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Energy demand reduction options for meeting national zero-emission targets in the United Kingdom

John Barrett, Steve Pye, Sam Betts-Davies, Oliver Broad, James Price, Nick Eyre, Jillian Anable, Christian Brand, George Bennett, Rachel Carr-Whitworth, Alice Garvey, Jannik Giesekam, Greg Marsden, Jonathan Norman, Tadj Oreszczyn, Paul Ruyssevelt and Kate Scott

In recent years, global studies have attempted to understand the contribution that energy demand reduction could make to climate mitigation efforts. Here we develop a bottom-up, whole-system framework that comprehensively estimates the potential for energy demand reduction at a country level. Replicable for other countries, our framework is applied to the case of the United Kingdom where we find that reductions in energy demand of 52% by 2050 compared with 2020 levels are possible without compromising on citizens’ quality of life. This translates to annual energy demands of 40 GJ per person, compared with the current Organisation for Economic Co-operation and Development average of 116 GJ and the global average of 55 GJ. Our findings show that energy demand reduction can reduce reliance on high-risk carbon dioxide removal technologies, has moderate investment requirements and allows space for ratcheting up climate ambition. We conclude that national climate policy should increasingly develop and integrate energy demand reduction measures.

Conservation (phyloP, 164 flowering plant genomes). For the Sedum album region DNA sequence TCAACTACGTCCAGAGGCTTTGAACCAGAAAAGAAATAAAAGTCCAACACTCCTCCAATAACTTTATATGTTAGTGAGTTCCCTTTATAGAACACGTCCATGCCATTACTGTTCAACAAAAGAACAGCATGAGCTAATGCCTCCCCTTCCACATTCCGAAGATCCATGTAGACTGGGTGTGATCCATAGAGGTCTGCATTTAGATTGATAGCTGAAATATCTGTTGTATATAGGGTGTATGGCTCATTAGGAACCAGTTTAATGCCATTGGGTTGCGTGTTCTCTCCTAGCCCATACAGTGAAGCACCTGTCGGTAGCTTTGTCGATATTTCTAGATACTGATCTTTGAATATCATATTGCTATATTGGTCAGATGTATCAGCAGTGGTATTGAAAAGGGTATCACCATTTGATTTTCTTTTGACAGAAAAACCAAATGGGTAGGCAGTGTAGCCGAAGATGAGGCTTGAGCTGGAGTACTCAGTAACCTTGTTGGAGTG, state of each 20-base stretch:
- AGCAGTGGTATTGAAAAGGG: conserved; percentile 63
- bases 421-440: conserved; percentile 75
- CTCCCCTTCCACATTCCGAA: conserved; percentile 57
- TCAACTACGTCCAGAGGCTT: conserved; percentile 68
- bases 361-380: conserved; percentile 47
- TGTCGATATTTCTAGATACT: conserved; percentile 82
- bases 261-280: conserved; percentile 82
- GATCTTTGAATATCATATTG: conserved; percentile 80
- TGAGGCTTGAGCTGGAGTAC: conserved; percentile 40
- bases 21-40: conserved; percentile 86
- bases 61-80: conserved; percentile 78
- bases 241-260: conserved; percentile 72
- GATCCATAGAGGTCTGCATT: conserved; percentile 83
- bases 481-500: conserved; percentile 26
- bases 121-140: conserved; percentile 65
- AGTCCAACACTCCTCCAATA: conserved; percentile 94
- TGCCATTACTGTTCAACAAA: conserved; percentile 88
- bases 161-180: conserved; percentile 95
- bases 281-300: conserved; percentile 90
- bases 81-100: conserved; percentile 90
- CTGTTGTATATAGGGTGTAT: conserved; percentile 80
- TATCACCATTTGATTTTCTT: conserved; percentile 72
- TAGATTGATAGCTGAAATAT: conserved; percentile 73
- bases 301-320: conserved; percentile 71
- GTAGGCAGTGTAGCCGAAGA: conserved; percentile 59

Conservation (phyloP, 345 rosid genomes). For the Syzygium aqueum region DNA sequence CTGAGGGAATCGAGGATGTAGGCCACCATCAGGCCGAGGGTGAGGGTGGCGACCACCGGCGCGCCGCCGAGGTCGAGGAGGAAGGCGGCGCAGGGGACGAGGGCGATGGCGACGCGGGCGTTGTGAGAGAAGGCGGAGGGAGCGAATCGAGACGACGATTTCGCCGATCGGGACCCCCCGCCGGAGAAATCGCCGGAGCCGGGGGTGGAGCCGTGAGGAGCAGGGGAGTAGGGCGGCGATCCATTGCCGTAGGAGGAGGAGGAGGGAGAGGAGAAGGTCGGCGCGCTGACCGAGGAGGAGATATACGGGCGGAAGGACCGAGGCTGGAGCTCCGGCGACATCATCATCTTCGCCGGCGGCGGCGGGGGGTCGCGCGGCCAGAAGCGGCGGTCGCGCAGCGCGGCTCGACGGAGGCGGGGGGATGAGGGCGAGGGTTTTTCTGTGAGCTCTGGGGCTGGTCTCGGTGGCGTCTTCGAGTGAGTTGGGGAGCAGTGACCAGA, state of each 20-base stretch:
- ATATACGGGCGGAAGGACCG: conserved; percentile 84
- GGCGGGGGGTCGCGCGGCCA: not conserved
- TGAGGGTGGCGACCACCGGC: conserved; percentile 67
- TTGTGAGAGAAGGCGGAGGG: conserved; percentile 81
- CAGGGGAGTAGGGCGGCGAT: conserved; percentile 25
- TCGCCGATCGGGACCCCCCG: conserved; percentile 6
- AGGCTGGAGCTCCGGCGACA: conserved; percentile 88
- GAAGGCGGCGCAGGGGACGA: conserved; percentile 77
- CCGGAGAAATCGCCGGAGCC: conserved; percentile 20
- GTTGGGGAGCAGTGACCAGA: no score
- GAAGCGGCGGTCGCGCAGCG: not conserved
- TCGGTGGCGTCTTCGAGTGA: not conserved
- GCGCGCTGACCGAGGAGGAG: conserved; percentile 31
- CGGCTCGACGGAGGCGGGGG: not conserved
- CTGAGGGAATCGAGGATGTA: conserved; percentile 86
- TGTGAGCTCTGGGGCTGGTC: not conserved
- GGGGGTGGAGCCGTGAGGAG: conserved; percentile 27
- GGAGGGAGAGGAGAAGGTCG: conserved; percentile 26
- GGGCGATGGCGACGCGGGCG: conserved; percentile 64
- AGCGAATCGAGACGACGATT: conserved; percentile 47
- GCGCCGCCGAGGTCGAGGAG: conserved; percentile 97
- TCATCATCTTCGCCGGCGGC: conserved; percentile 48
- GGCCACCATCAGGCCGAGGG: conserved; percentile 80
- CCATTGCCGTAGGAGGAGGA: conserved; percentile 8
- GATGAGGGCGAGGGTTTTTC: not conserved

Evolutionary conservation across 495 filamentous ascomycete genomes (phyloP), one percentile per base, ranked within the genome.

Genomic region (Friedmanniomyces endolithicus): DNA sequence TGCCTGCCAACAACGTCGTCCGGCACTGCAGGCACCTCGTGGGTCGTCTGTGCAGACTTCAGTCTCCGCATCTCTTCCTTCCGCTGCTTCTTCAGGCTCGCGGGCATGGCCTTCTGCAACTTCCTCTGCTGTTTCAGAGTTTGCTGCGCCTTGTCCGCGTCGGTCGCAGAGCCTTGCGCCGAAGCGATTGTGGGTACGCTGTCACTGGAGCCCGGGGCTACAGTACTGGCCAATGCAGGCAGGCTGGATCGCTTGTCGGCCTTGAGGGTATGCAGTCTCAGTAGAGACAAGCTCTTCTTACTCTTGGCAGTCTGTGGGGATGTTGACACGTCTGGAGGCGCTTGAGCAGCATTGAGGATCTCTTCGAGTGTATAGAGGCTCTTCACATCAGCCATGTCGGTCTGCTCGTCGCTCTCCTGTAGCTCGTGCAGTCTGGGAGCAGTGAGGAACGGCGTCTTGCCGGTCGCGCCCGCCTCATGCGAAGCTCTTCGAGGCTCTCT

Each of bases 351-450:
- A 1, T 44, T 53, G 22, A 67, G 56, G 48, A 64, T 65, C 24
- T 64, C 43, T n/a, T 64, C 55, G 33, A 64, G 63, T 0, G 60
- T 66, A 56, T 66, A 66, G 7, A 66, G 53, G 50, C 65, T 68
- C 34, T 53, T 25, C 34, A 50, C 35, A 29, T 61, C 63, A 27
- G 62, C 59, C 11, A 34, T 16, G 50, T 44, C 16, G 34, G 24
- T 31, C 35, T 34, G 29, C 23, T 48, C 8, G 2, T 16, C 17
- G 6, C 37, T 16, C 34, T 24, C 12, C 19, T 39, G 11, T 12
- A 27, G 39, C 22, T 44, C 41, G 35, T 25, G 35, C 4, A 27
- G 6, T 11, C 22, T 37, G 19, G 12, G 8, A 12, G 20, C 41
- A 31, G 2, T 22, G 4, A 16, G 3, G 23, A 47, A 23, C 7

Since the Paris Agreement was signed, global assessments have shown the important role that reducing final energy demand can play in meeting international climate targets by easing pressure on the decarbonisation of energy supply and reducing the need for carbon dioxide removal (CDR) [1,2,3]. Yet, global final energy demand continues to grow; since 2000, it has increased at an average annual rate of 1.9% [4]. This growth continues to be met, in part, by fossil fuels. New low carbon energy, particularly renewable generation, is not keeping pace with increasing demand [5,6]. While the carbon intensity of the global energy system is falling, at its current rate, it would take 150 years to fully decarbonise [7]. This highlights the importance of actions that reduce energy demand for meeting stringent targets.